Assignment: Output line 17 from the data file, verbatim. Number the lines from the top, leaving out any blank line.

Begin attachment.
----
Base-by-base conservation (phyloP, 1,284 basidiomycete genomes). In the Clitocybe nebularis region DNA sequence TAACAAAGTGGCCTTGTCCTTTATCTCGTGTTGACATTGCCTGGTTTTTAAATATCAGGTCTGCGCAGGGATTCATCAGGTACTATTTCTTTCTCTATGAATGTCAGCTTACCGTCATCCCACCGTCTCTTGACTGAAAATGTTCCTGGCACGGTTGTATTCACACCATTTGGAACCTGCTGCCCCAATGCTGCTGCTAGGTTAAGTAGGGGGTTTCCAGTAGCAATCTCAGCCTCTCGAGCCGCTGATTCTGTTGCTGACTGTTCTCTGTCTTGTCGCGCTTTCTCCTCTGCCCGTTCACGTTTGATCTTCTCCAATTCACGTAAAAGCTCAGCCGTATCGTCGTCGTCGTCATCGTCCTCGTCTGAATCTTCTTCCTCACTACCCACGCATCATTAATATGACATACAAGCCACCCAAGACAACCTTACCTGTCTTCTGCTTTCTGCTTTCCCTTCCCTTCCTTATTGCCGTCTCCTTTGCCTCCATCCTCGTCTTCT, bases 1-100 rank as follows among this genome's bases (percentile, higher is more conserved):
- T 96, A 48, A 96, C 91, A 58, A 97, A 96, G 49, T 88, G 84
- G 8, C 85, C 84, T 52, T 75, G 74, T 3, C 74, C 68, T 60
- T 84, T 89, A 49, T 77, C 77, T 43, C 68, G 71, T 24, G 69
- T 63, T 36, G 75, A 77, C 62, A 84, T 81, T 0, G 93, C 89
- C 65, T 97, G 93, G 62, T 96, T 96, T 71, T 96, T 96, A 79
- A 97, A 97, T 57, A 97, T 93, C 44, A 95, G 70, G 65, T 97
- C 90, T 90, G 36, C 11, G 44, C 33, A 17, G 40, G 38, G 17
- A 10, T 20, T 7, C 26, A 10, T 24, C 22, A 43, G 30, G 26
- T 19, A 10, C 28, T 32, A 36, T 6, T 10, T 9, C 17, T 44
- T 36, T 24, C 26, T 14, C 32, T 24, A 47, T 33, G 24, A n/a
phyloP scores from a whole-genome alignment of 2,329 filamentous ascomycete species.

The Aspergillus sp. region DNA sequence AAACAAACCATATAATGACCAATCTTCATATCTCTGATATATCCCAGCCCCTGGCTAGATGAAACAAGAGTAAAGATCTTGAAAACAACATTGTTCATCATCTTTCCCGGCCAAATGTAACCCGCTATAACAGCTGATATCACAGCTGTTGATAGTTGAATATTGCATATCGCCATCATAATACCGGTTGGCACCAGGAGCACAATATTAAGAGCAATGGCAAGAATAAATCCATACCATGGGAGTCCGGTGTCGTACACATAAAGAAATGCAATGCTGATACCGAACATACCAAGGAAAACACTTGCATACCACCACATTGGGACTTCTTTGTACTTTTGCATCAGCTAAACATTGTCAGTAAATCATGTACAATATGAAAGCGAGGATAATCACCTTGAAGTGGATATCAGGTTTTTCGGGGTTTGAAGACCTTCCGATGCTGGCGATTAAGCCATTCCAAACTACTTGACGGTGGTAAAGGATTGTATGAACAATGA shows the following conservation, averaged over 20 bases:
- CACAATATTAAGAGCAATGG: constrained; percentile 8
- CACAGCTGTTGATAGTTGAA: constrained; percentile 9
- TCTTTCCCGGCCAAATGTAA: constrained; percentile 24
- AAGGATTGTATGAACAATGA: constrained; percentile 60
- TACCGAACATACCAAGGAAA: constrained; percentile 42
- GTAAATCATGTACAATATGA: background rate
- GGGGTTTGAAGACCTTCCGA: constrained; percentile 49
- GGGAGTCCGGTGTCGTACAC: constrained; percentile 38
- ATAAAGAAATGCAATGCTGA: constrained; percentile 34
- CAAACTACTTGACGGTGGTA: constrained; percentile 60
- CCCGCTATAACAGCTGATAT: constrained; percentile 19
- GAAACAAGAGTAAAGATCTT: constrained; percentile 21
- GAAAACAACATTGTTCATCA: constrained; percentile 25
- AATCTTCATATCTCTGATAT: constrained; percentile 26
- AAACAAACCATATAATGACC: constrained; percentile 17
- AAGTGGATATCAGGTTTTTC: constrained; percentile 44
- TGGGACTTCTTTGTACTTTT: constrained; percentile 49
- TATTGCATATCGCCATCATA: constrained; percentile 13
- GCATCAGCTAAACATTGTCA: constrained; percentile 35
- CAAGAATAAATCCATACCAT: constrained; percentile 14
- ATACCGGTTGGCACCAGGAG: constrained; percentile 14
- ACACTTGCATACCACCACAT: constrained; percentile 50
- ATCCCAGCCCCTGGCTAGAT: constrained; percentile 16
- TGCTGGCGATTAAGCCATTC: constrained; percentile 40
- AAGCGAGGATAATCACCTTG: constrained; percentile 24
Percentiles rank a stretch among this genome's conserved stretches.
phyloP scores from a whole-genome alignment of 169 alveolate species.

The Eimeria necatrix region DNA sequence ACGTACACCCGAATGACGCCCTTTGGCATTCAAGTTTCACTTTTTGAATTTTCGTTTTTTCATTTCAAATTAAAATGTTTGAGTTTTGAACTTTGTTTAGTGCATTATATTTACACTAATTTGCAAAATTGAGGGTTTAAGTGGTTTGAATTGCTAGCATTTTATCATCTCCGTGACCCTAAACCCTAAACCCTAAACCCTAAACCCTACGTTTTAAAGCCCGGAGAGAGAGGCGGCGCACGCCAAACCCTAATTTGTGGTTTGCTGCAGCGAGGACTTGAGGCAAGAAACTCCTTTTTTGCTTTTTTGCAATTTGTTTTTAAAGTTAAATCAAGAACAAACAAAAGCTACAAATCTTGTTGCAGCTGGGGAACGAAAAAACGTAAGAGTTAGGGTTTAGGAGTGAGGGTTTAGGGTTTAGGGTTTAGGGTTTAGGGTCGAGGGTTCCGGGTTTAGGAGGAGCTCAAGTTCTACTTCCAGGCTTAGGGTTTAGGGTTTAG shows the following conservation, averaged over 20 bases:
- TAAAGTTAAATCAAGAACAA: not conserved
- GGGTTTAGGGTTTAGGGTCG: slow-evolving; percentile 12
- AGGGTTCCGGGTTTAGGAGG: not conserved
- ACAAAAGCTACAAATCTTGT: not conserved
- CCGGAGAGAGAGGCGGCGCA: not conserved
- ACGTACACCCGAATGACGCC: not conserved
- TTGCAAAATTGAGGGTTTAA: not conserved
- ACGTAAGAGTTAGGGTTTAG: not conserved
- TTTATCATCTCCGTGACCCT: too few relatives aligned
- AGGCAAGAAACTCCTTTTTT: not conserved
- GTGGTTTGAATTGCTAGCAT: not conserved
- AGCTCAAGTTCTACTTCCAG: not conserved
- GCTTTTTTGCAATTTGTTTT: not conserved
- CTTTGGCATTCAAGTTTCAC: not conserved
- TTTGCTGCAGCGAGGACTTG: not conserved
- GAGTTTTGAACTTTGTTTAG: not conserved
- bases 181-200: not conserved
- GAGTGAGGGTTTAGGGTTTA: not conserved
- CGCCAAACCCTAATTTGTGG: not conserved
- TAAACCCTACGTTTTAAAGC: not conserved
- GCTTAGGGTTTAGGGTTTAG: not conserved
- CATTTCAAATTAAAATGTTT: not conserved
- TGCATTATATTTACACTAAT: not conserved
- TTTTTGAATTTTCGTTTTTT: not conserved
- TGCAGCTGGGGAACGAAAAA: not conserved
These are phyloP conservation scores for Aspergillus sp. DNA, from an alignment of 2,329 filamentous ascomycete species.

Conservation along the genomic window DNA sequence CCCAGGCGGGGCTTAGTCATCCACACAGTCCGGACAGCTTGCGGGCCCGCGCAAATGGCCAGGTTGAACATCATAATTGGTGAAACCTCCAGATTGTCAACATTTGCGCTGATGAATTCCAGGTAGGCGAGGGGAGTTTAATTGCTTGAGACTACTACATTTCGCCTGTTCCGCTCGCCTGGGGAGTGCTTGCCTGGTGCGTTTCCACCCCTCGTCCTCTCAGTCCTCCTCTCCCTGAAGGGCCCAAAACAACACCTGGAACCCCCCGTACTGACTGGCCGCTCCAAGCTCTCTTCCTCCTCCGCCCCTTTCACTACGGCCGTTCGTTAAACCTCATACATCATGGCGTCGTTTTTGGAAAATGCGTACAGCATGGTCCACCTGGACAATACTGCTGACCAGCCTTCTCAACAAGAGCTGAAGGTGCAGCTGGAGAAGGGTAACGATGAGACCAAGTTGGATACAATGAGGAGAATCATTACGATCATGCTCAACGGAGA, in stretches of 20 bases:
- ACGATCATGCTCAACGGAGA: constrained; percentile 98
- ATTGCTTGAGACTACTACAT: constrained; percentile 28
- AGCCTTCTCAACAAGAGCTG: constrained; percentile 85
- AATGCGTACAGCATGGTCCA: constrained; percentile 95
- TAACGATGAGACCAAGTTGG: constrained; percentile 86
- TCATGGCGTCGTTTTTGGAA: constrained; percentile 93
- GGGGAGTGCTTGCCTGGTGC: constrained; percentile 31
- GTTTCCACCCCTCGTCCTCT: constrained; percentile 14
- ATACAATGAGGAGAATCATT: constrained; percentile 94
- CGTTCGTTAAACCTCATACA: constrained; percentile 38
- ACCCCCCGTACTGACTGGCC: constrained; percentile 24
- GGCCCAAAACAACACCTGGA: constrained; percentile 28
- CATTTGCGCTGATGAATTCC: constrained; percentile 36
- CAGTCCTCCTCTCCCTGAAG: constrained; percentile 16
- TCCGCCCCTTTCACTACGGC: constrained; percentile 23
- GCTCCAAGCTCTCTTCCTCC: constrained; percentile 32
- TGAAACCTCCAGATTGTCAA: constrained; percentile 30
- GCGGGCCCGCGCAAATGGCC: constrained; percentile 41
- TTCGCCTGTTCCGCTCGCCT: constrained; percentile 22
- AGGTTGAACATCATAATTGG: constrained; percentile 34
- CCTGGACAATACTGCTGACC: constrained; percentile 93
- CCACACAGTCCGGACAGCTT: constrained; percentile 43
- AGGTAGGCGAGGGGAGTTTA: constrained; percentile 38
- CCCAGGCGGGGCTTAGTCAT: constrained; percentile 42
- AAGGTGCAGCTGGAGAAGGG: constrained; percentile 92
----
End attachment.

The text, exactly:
- AAGGATTGTATGAACAATGA: constrained; percentile 60